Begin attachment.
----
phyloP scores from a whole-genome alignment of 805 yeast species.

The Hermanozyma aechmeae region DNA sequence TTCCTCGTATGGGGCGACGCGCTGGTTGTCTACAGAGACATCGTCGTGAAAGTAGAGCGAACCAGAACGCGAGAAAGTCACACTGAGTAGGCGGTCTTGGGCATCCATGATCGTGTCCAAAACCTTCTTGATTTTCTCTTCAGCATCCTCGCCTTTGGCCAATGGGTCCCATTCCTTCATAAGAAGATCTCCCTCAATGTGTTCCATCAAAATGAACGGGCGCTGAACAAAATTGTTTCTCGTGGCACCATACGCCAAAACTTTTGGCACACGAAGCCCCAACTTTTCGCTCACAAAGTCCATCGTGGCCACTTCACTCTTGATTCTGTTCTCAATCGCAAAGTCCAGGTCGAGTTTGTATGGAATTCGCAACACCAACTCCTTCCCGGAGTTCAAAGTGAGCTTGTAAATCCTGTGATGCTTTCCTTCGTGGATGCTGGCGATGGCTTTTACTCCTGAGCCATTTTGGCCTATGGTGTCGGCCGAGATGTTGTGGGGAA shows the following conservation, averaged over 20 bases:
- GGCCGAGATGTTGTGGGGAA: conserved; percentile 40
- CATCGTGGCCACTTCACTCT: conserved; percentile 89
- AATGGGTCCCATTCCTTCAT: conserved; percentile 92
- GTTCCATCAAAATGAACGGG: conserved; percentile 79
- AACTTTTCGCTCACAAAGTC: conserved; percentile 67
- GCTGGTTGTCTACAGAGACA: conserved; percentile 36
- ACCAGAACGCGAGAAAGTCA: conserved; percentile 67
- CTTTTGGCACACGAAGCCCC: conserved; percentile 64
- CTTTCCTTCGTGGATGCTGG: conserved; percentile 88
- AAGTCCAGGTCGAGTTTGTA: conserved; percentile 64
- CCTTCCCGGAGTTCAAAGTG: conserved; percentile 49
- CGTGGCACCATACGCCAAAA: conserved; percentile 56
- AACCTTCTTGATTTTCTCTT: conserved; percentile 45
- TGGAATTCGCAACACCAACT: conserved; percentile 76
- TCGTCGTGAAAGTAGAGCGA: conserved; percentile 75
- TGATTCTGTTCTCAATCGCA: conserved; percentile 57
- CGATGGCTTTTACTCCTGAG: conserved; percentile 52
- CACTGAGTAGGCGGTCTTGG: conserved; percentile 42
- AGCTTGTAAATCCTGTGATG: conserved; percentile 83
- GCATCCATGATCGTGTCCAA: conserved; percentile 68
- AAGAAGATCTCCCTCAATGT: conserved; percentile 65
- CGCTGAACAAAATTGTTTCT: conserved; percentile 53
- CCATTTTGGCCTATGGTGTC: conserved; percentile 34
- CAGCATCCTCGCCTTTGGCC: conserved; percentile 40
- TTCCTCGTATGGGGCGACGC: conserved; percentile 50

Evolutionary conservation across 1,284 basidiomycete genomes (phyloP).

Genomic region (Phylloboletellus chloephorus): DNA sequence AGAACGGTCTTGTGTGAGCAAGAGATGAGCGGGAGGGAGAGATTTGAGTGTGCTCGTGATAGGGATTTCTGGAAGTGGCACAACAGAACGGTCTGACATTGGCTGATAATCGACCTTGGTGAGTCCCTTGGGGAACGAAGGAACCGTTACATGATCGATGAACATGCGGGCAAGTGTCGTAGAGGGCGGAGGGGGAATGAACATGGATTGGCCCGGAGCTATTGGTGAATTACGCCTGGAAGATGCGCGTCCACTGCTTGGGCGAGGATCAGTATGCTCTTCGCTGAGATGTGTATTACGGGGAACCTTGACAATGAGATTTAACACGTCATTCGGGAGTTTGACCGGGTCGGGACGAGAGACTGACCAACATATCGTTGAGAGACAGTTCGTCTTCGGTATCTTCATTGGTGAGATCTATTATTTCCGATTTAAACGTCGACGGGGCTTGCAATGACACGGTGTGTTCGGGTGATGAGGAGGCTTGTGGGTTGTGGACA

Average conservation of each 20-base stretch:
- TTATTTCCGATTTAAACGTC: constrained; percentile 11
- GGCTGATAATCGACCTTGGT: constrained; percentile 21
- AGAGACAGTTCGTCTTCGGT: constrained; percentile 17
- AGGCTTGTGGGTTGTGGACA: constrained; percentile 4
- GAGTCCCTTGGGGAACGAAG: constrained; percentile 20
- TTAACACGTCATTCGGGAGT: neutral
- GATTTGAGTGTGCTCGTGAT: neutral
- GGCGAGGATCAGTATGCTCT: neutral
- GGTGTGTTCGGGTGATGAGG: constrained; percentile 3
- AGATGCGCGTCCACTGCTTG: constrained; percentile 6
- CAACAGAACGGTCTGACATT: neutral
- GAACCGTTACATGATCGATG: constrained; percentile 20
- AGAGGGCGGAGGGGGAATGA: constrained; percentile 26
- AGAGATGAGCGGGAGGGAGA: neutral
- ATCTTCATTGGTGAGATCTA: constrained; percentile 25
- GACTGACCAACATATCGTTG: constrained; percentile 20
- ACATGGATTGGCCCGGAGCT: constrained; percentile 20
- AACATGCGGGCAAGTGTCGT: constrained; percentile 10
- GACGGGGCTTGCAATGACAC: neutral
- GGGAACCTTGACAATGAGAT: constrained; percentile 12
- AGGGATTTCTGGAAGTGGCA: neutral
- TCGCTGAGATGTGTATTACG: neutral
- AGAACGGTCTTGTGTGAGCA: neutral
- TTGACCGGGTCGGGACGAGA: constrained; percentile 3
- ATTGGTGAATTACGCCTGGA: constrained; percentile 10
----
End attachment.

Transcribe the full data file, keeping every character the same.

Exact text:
phyloP scores from a whole-genome alignment of 805 yeast species.

The Hermanozyma aechmeae region DNA sequence TTCCTCGTATGGGGCGACGCGCTGGTTGTCTACAGAGACATCGTCGTGAAAGTAGAGCGAACCAGAACGCGAGAAAGTCACACTGAGTAGGCGGTCTTGGGCATCCATGATCGTGTCCAAAACCTTCTTGATTTTCTCTTCAGCATCCTCGCCTTTGGCCAATGGGTCCCATTCCTTCATAAGAAGATCTCCCTCAATGTGTTCCATCAAAATGAACGGGCGCTGAACAAAATTGTTTCTCGTGGCACCATACGCCAAAACTTTTGGCACACGAAGCCCCAACTTTTCGCTCACAAAGTCCATCGTGGCCACTTCACTCTTGATTCTGTTCTCAATCGCAAAGTCCAGGTCGAGTTTGTATGGAATTCGCAACACCAACTCCTTCCCGGAGTTCAAAGTGAGCTTGTAAATCCTGTGATGCTTTCCTTCGTGGATGCTGGCGATGGCTTTTACTCCTGAGCCATTTTGGCCTATGGTGTCGGCCGAGATGTTGTGGGGAA shows the following conservation, averaged over 20 bases:
- GGCCGAGATGTTGTGGGGAA: conserved; percentile 40
- CATCGTGGCCACTTCACTCT: conserved; percentile 89
- AATGGGTCCCATTCCTTCAT: conserved; percentile 92
- GTTCCATCAAAATGAACGGG: conserved; percentile 79
- AACTTTTCGCTCACAAAGTC: conserved; percentile 67
- GCTGGTTGTCTACAGAGACA: conserved; percentile 36
- ACCAGAACGCGAGAAAGTCA: conserved; percentile 67
- CTTTTGGCACACGAAGCCCC: conserved; percentile 64
- CTTTCCTTCGTGGATGCTGG: conserved; percentile 88
- AAGTCCAGGTCGAGTTTGTA: conserved; percentile 64
- CCTTCCCGGAGTTCAAAGTG: conserved; percentile 49
- CGTGGCACCATACGCCAAAA: conserved; percentile 56
- AACCTTCTTGATTTTCTCTT: conserved; percentile 45
- TGGAATTCGCAACACCAACT: conserved; percentile 76
- TCGTCGTGAAAGTAGAGCGA: conserved; percentile 75
- TGATTCTGTTCTCAATCGCA: conserved; percentile 57
- CGATGGCTTTTACTCCTGAG: conserved; percentile 52
- CACTGAGTAGGCGGTCTTGG: conserved; percentile 42
- AGCTTGTAAATCCTGTGATG: conserved; percentile 83
- GCATCCATGATCGTGTCCAA: conserved; percentile 68
- AAGAAGATCTCCCTCAATGT: conserved; percentile 65
- CGCTGAACAAAATTGTTTCT: conserved; percentile 53
- CCATTTTGGCCTATGGTGTC: conserved; percentile 34
- CAGCATCCTCGCCTTTGGCC: conserved; percentile 40
- TTCCTCGTATGGGGCGACGC: conserved; percentile 50

Evolutionary conservation across 1,284 basidiomycete genomes (phyloP).

Genomic region (Phylloboletellus chloephorus): DNA sequence AGAACGGTCTTGTGTGAGCAAGAGATGAGCGGGAGGGAGAGATTTGAGTGTGCTCGTGATAGGGATTTCTGGAAGTGGCACAACAGAACGGTCTGACATTGGCTGATAATCGACCTTGGTGAGTCCCTTGGGGAACGAAGGAACCGTTACATGATCGATGAACATGCGGGCAAGTGTCGTAGAGGGCGGAGGGGGAATGAACATGGATTGGCCCGGAGCTATTGGTGAATTACGCCTGGAAGATGCGCGTCCACTGCTTGGGCGAGGATCAGTATGCTCTTCGCTGAGATGTGTATTACGGGGAACCTTGACAATGAGATTTAACACGTCATTCGGGAGTTTGACCGGGTCGGGACGAGAGACTGACCAACATATCGTTGAGAGACAGTTCGTCTTCGGTATCTTCATTGGTGAGATCTATTATTTCCGATTTAAACGTCGACGGGGCTTGCAATGACACGGTGTGTTCGGGTGATGAGGAGGCTTGTGGGTTGTGGACA

Average conservation of each 20-base stretch:
- TTATTTCCGATTTAAACGTC: constrained; percentile 11
- GGCTGATAATCGACCTTGGT: constrained; percentile 21
- AGAGACAGTTCGTCTTCGGT: constrained; percentile 17
- AGGCTTGTGGGTTGTGGACA: constrained; percentile 4
- GAGTCCCTTGGGGAACGAAG: constrained; percentile 20
- TTAACACGTCATTCGGGAGT: neutral
- GATTTGAGTGTGCTCGTGAT: neutral
- GGCGAGGATCAGTATGCTCT: neutral
- GGTGTGTTCGGGTGATGAGG: constrained; percentile 3
- AGATGCGCGTCCACTGCTTG: constrained; percentile 6
- CAACAGAACGGTCTGACATT: neutral
- GAACCGTTACATGATCGATG: constrained; percentile 20
- AGAGGGCGGAGGGGGAATGA: constrained; percentile 26
- AGAGATGAGCGGGAGGGAGA: neutral
- ATCTTCATTGGTGAGATCTA: constrained; percentile 25
- GACTGACCAACATATCGTTG: constrained; percentile 20
- ACATGGATTGGCCCGGAGCT: constrained; percentile 20
- AACATGCGGGCAAGTGTCGT: constrained; percentile 10
- GACGGGGCTTGCAATGACAC: neutral
- GGGAACCTTGACAATGAGAT: constrained; percentile 12
- AGGGATTTCTGGAAGTGGCA: neutral
- TCGCTGAGATGTGTATTACG: neutral
- AGAACGGTCTTGTGTGAGCA: neutral
- TTGACCGGGTCGGGACGAGA: constrained; percentile 3
- ATTGGTGAATTACGCCTGGA: constrained; percentile 10